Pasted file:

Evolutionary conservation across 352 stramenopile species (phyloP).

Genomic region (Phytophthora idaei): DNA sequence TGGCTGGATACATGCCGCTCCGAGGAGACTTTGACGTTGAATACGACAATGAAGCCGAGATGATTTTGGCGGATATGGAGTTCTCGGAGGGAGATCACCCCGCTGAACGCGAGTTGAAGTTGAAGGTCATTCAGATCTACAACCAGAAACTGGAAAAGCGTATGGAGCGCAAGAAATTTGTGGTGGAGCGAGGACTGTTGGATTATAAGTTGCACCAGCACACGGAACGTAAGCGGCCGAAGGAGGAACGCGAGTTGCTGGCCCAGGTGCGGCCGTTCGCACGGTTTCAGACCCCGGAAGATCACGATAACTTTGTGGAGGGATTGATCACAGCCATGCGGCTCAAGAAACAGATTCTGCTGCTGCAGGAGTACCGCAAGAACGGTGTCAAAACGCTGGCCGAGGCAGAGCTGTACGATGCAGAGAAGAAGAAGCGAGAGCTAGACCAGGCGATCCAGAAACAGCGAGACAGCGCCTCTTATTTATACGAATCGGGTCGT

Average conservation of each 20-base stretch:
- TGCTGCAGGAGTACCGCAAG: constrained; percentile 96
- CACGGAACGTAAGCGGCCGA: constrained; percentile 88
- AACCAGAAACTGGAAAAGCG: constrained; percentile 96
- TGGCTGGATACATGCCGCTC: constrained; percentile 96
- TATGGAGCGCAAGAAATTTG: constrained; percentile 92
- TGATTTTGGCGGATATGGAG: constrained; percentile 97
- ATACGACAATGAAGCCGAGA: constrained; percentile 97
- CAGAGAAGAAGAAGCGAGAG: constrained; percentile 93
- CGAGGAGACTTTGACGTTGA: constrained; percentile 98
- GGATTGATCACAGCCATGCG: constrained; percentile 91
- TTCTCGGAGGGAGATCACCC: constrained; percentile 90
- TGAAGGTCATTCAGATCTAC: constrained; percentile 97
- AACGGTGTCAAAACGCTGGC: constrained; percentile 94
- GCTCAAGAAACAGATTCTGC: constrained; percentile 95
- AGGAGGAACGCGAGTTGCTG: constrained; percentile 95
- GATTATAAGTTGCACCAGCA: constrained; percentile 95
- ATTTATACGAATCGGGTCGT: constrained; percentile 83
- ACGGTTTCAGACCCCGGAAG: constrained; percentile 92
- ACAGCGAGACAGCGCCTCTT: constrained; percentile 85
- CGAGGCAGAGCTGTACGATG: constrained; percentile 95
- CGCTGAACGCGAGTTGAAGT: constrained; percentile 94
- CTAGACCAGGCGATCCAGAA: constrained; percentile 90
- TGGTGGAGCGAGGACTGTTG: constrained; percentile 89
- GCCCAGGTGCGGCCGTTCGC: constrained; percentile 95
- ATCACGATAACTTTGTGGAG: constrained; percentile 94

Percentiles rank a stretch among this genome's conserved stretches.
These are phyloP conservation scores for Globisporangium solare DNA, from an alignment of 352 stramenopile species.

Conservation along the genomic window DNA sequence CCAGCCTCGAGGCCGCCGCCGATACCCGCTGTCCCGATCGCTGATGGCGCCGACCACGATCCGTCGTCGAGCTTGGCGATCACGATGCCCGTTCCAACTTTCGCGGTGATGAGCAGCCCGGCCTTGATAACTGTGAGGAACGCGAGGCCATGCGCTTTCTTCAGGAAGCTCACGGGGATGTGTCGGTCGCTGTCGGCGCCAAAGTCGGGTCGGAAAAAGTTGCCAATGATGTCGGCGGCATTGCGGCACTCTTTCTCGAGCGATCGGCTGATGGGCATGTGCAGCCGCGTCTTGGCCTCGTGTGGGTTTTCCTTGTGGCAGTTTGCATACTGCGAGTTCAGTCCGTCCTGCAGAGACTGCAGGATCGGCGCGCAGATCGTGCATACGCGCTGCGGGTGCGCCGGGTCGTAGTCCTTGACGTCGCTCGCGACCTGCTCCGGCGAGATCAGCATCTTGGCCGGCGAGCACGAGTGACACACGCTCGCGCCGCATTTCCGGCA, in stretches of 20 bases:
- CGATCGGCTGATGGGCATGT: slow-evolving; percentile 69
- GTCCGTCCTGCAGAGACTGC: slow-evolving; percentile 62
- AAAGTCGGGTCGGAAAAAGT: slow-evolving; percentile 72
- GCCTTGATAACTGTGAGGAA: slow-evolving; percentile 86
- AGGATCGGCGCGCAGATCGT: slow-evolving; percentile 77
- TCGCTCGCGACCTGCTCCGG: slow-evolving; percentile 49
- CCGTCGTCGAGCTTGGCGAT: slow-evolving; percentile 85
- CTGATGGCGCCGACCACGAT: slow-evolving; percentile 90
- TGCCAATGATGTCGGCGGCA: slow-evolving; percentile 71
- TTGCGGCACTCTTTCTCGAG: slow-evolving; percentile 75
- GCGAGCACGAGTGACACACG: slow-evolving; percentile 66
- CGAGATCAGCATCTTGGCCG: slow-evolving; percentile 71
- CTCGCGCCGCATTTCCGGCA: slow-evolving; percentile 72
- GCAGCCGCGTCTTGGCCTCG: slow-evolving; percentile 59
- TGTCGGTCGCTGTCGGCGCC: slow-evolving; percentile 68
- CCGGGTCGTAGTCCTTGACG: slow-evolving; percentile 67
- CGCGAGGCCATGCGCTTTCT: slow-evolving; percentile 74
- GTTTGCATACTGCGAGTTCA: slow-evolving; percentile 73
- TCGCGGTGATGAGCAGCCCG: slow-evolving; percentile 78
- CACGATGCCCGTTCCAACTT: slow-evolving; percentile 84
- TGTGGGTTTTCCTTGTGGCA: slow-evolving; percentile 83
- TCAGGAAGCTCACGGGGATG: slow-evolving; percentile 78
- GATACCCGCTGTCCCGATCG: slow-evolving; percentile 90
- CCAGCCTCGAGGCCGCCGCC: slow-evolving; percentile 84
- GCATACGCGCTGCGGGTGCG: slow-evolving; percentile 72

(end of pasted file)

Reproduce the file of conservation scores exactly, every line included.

Evolutionary conservation across 352 stramenopile species (phyloP).

Genomic region (Phytophthora idaei): DNA sequence TGGCTGGATACATGCCGCTCCGAGGAGACTTTGACGTTGAATACGACAATGAAGCCGAGATGATTTTGGCGGATATGGAGTTCTCGGAGGGAGATCACCCCGCTGAACGCGAGTTGAAGTTGAAGGTCATTCAGATCTACAACCAGAAACTGGAAAAGCGTATGGAGCGCAAGAAATTTGTGGTGGAGCGAGGACTGTTGGATTATAAGTTGCACCAGCACACGGAACGTAAGCGGCCGAAGGAGGAACGCGAGTTGCTGGCCCAGGTGCGGCCGTTCGCACGGTTTCAGACCCCGGAAGATCACGATAACTTTGTGGAGGGATTGATCACAGCCATGCGGCTCAAGAAACAGATTCTGCTGCTGCAGGAGTACCGCAAGAACGGTGTCAAAACGCTGGCCGAGGCAGAGCTGTACGATGCAGAGAAGAAGAAGCGAGAGCTAGACCAGGCGATCCAGAAACAGCGAGACAGCGCCTCTTATTTATACGAATCGGGTCGT

Average conservation of each 20-base stretch:
- TGCTGCAGGAGTACCGCAAG: constrained; percentile 96
- CACGGAACGTAAGCGGCCGA: constrained; percentile 88
- AACCAGAAACTGGAAAAGCG: constrained; percentile 96
- TGGCTGGATACATGCCGCTC: constrained; percentile 96
- TATGGAGCGCAAGAAATTTG: constrained; percentile 92
- TGATTTTGGCGGATATGGAG: constrained; percentile 97
- ATACGACAATGAAGCCGAGA: constrained; percentile 97
- CAGAGAAGAAGAAGCGAGAG: constrained; percentile 93
- CGAGGAGACTTTGACGTTGA: constrained; percentile 98
- GGATTGATCACAGCCATGCG: constrained; percentile 91
- TTCTCGGAGGGAGATCACCC: constrained; percentile 90
- TGAAGGTCATTCAGATCTAC: constrained; percentile 97
- AACGGTGTCAAAACGCTGGC: constrained; percentile 94
- GCTCAAGAAACAGATTCTGC: constrained; percentile 95
- AGGAGGAACGCGAGTTGCTG: constrained; percentile 95
- GATTATAAGTTGCACCAGCA: constrained; percentile 95
- ATTTATACGAATCGGGTCGT: constrained; percentile 83
- ACGGTTTCAGACCCCGGAAG: constrained; percentile 92
- ACAGCGAGACAGCGCCTCTT: constrained; percentile 85
- CGAGGCAGAGCTGTACGATG: constrained; percentile 95
- CGCTGAACGCGAGTTGAAGT: constrained; percentile 94
- CTAGACCAGGCGATCCAGAA: constrained; percentile 90
- TGGTGGAGCGAGGACTGTTG: constrained; percentile 89
- GCCCAGGTGCGGCCGTTCGC: constrained; percentile 95
- ATCACGATAACTTTGTGGAG: constrained; percentile 94

Percentiles rank a stretch among this genome's conserved stretches.
These are phyloP conservation scores for Globisporangium solare DNA, from an alignment of 352 stramenopile species.

Conservation along the genomic window DNA sequence CCAGCCTCGAGGCCGCCGCCGATACCCGCTGTCCCGATCGCTGATGGCGCCGACCACGATCCGTCGTCGAGCTTGGCGATCACGATGCCCGTTCCAACTTTCGCGGTGATGAGCAGCCCGGCCTTGATAACTGTGAGGAACGCGAGGCCATGCGCTTTCTTCAGGAAGCTCACGGGGATGTGTCGGTCGCTGTCGGCGCCAAAGTCGGGTCGGAAAAAGTTGCCAATGATGTCGGCGGCATTGCGGCACTCTTTCTCGAGCGATCGGCTGATGGGCATGTGCAGCCGCGTCTTGGCCTCGTGTGGGTTTTCCTTGTGGCAGTTTGCATACTGCGAGTTCAGTCCGTCCTGCAGAGACTGCAGGATCGGCGCGCAGATCGTGCATACGCGCTGCGGGTGCGCCGGGTCGTAGTCCTTGACGTCGCTCGCGACCTGCTCCGGCGAGATCAGCATCTTGGCCGGCGAGCACGAGTGACACACGCTCGCGCCGCATTTCCGGCA, in stretches of 20 bases:
- CGATCGGCTGATGGGCATGT: slow-evolving; percentile 69
- GTCCGTCCTGCAGAGACTGC: slow-evolving; percentile 62
- AAAGTCGGGTCGGAAAAAGT: slow-evolving; percentile 72
- GCCTTGATAACTGTGAGGAA: slow-evolving; percentile 86
- AGGATCGGCGCGCAGATCGT: slow-evolving; percentile 77
- TCGCTCGCGACCTGCTCCGG: slow-evolving; percentile 49
- CCGTCGTCGAGCTTGGCGAT: slow-evolving; percentile 85
- CTGATGGCGCCGACCACGAT: slow-evolving; percentile 90
- TGCCAATGATGTCGGCGGCA: slow-evolving; percentile 71
- TTGCGGCACTCTTTCTCGAG: slow-evolving; percentile 75
- GCGAGCACGAGTGACACACG: slow-evolving; percentile 66
- CGAGATCAGCATCTTGGCCG: slow-evolving; percentile 71
- CTCGCGCCGCATTTCCGGCA: slow-evolving; percentile 72
- GCAGCCGCGTCTTGGCCTCG: slow-evolving; percentile 59
- TGTCGGTCGCTGTCGGCGCC: slow-evolving; percentile 68
- CCGGGTCGTAGTCCTTGACG: slow-evolving; percentile 67
- CGCGAGGCCATGCGCTTTCT: slow-evolving; percentile 74
- GTTTGCATACTGCGAGTTCA: slow-evolving; percentile 73
- TCGCGGTGATGAGCAGCCCG: slow-evolving; percentile 78
- CACGATGCCCGTTCCAACTT: slow-evolving; percentile 84
- TGTGGGTTTTCCTTGTGGCA: slow-evolving; percentile 83
- TCAGGAAGCTCACGGGGATG: slow-evolving; percentile 78
- GATACCCGCTGTCCCGATCG: slow-evolving; percentile 90
- CCAGCCTCGAGGCCGCCGCC: slow-evolving; percentile 84
- GCATACGCGCTGCGGGTGCG: slow-evolving; percentile 72